The demo begins at 11:00 A.M. and ends at 2:00 P.M. It’s a long presentation but potentially is worth the time. Two of us agree to visit their corporate office soon.

I view it as an opportunity to learn more about the product and provide additional insight to them that might help their development and implementation efforts. It might also lead to a billable contract engagement to assist their efforts or to provide IT management training for their management team.

2:15 P.M. Networking
I visit two former business colleagues to learn a bit more about their new network monitoring and management system. We just get into a discussion when I receive a personal phone call I was expecting, and I have to leave. We make plans to meet early Friday morning so I can learn more about their services. I’m very interested because it looks like an excellent offering and another opportunity to help.

3:00 P.M. Personal
Personal issues at home take up the next three hours.

6:00 P.M. Networking
A former coworker who managed an assimilation group for me several years ago is in town, and he drops by for dinner and conversation. We also watch the Braves playoff game with Arizona. We win, so everyone is happy.

When he is in town, we usually get together to discuss issues, collaborate on ideas, and laugh a bit. He is a vice president of eWebIT, a local company that provides legacy system integration with real-time Web technology solutions for healthcare and other industry segments.

It is always beneficial to discuss problems, challenges, and strategy with another senior IT manager from a somewhat similar background. It helps validate thought processes and actually generates new thought.

10:30 P.M. Administrative
A quick e-mail check shows me that I need to answer one new question about the USHW project. I answer it and shut e-mail down. I think through the Florida and the Dallas projects quickly to determine if there is anything that I need to do tonight or tomorrow morning before the afternoon project status conference call. Looks like everything is lined up as needed.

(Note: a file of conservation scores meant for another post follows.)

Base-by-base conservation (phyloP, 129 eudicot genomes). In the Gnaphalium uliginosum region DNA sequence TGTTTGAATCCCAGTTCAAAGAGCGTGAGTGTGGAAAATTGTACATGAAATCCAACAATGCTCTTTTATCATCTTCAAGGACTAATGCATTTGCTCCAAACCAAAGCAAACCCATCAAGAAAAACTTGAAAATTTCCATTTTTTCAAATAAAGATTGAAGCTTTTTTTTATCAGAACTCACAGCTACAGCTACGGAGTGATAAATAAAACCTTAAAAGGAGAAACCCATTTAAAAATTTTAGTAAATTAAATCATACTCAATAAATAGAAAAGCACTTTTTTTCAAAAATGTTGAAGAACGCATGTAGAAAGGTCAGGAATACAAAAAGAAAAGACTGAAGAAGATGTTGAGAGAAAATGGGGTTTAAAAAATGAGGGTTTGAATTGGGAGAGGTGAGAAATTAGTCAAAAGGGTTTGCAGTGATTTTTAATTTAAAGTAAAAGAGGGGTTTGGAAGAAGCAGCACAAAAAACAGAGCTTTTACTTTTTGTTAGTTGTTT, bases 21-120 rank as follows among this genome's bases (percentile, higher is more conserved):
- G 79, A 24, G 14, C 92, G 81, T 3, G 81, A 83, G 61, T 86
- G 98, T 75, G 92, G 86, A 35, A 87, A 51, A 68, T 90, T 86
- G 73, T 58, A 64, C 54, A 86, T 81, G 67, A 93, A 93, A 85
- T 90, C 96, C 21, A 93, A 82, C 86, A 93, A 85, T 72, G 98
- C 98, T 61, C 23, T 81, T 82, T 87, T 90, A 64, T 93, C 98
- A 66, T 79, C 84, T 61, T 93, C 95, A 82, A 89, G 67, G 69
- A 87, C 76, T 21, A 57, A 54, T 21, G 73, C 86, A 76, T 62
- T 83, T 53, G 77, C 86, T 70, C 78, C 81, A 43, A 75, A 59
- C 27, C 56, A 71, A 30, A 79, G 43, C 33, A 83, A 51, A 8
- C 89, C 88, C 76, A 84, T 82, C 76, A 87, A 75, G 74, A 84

10:45 P.M. IT management tools
I pick up the writing project and complete two sections before retiring at 1:00 A.M. The new sections are chapters entitled “Reward Accomplishments” and “Communication is a Two-Way Street.” Only four more chapters to go before I edit the entire publication, insert the clip-art images, and have it reviewed prior to releasing it to those customers that have ordered the full set of manuals. The closer you get to completion, the harder you tend to push.

Summary
Today was another good day, although the demo meeting was a bit long. Hopefully, it was an investment of time that will lead to something of value in the future. Getting more writing completed on the IT Manager Development Series was a big step on the personal-objectives front and always pumps me up.


How often do you network with former coworkers?

With so many consultants contracting with former employers, do you schedule regular networking meetings to try and drum up business with ex-colleagues? Do you disagree with this approach? Share your comments.